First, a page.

The screenplay was written by Beau Willimon, scenarist of political intrigue from George Clooney’s The Ides of March (2011) to Netflix’s ill-fated House of Cards. Willimon adapts the 2004 book Queen of Scots: The True Life of Mary Stuart, meticulously researched by Dr. John Guy, and the conspicuous presence of the author’s scholarly title in the credits should suggest to the audience the historical accuracy of the film. But setting aside historicity, Willimon drains the material of its dramatic potential by placing far too much emphasis on the dry political machinations of both Mary and Elizabeth—and their noblemen consultants who, behind the backs of their respective queens, lament having to answer to women. Amid the repetitive discussions of advantageous marriages and heirs to the throne, Willimon forgets to adequately develop the emotional stakes for Mary and Elizabeth, aside from cursory allusions to Elizabeth’s resigned solitude and Mary’s national pride. Nevertheless, he writes some excellent, fiery speeches for Mary, which Ronan delivers with sharp intensity.

Josie Rourke, a Cambridge-trained theater director versed in stage adaptations for England’s best theaters, makes her film directing debut with Mary Queen of Scots. Rourke draws comparisons between Mary and Elizabeth, revealing how their unique roles in a male-dominated world could, ironically, only be fully appreciated by one another, and yet they remained adversaries. Although Elizabeth clung to her power by resisting marriage, even to the point of reluctantly sending her would-be lover Robert Dudley (Joe Alwyn) to Mary as a possible suitor, Mary’s approach was selfless and impassioned. She married three times and produced a child, who later became King James over Scotland and England after Elizabeth’s death. Still, Elizabeth clung to her throne for 45 years, from 1558 to 1603, and ensured her competition would never take control when she had Mary executed for an alleged assassination plot. In any case, the associations that Rourke establishes between these women, who never met in real life, comes to a head in a fateful scene where they arrange for a secret face-to-face discussion. The airless scene, annoyingly set amid hanging laundry, and well-acted by Ronan and Robbie, feels less like a turning point or dramatic apex in the film than it should.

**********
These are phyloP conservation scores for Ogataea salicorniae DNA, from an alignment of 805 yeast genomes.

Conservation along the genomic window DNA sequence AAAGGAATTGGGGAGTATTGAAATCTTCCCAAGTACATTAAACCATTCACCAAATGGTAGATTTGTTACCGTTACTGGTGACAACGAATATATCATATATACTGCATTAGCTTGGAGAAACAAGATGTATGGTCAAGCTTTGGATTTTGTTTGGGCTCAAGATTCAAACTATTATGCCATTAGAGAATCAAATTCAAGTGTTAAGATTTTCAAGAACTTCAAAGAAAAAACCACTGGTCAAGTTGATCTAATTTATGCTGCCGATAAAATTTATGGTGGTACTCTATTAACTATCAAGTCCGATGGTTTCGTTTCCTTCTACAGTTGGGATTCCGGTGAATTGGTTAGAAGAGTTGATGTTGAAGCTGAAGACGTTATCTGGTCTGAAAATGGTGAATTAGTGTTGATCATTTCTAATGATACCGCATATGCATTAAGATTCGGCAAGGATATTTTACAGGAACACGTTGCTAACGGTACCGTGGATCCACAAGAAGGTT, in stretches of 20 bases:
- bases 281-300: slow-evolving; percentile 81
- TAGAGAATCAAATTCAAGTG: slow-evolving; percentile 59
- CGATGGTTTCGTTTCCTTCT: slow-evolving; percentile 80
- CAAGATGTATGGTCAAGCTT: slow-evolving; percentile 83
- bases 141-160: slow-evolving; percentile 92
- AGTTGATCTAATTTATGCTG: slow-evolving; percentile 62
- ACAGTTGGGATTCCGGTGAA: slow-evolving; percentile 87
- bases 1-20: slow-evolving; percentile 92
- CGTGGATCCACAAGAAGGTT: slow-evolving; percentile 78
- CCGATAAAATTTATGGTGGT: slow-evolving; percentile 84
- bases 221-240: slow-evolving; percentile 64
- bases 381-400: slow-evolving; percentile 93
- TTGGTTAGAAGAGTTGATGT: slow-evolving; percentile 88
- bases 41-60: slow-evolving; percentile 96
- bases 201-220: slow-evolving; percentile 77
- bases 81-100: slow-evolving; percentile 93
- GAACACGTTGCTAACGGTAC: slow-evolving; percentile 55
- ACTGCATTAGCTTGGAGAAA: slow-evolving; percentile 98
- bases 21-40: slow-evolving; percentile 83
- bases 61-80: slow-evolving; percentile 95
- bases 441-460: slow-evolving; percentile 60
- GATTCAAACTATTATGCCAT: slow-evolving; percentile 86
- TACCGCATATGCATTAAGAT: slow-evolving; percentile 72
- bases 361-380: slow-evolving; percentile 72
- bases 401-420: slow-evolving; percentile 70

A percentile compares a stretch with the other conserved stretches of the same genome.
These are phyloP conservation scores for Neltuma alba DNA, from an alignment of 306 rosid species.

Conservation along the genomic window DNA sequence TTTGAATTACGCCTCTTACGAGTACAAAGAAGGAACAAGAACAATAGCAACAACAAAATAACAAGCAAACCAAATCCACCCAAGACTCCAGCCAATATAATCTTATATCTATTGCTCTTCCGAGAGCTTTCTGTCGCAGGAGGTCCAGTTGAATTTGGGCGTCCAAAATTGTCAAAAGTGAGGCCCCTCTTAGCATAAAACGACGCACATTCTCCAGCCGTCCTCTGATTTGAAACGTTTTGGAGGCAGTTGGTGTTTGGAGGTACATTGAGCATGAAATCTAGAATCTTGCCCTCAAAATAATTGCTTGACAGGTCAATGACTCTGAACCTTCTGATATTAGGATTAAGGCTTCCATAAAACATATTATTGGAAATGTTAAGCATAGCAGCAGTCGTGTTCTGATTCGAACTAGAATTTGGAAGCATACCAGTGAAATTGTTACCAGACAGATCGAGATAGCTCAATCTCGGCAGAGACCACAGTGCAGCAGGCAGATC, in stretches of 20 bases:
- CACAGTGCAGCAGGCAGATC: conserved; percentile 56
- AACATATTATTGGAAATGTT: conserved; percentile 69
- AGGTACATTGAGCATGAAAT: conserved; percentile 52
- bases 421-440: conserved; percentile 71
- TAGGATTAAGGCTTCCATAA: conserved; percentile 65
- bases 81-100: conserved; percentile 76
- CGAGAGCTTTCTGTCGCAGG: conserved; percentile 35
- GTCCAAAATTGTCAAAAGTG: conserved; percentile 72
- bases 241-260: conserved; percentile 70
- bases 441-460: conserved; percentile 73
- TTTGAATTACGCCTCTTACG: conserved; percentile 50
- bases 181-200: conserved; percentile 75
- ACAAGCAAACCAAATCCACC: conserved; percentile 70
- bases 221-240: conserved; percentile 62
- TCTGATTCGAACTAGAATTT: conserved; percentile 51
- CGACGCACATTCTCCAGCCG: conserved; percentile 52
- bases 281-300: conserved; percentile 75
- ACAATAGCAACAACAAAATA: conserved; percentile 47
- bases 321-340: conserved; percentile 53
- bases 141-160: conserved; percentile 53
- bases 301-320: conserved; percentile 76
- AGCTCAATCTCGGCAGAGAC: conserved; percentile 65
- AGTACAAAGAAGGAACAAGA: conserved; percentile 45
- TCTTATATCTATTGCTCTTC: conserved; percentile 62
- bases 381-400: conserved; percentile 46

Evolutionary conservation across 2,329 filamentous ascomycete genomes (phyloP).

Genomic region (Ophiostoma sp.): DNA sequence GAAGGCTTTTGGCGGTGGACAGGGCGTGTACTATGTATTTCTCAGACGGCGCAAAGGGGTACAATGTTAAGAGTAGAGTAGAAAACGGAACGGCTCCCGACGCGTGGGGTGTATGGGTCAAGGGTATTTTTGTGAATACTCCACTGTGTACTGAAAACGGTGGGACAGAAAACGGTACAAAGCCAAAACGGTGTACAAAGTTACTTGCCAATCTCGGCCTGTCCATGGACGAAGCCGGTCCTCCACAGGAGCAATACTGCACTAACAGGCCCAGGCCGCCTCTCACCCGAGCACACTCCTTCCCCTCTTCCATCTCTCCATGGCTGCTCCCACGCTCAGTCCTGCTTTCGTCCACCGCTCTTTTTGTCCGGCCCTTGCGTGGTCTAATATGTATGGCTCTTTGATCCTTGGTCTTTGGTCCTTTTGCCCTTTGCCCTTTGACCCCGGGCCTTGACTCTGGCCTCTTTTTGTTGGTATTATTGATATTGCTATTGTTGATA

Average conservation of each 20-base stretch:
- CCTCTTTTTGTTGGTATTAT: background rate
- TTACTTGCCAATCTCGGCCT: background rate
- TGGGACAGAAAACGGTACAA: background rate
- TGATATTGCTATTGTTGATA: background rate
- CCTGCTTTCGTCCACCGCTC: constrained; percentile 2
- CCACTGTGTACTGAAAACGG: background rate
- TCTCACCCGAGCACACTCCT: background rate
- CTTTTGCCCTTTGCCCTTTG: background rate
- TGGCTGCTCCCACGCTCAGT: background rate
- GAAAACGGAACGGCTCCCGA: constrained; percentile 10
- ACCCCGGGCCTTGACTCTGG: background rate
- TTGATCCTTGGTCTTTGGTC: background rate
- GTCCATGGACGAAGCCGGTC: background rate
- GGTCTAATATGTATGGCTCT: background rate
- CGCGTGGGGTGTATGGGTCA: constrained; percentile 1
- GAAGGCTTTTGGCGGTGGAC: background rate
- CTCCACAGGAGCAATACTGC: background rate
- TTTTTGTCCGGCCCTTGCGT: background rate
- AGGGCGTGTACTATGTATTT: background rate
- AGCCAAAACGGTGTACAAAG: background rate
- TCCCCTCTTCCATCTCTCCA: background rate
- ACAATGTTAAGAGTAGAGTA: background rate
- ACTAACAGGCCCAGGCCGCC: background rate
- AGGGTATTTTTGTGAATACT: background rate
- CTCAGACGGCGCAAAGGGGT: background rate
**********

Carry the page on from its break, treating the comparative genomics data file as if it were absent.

Mary Queen of Scots doesn’t have an angle on history, and therefore the political double-dealings and frequent betrayals often feel less like a high drama than historical recreation. This is also an ugly film, costumes and performers aside; the digital lensing by John Mathieson sometimes has a modern, period-inappropriate look, recalling a similar incongruity in Michael Mann’s Prohibition-era gangster film Public Enemies (2009). Rourke and Mathieson have also dressed their film inside the color palette of a portrait painter’s brown soup, which may be realistic but, combined with the digital photography, robs the material of an aesthetic luster, which cannot help but distance the viewer from the often tragic, twisting plot. Ultimately, the story and grim fate of Mary Queen of Scots has been better told by filmmakers such as John Ford (in 1936, starring Katherine Hepburn) or Charles Jarrott (in 1971, featuring Vanessa Redgrave in an Oscar-nominated role), who may not have leaned toward historical accuracy, but they staged gorgeous productions with a dramatic import worthy of the subject matter.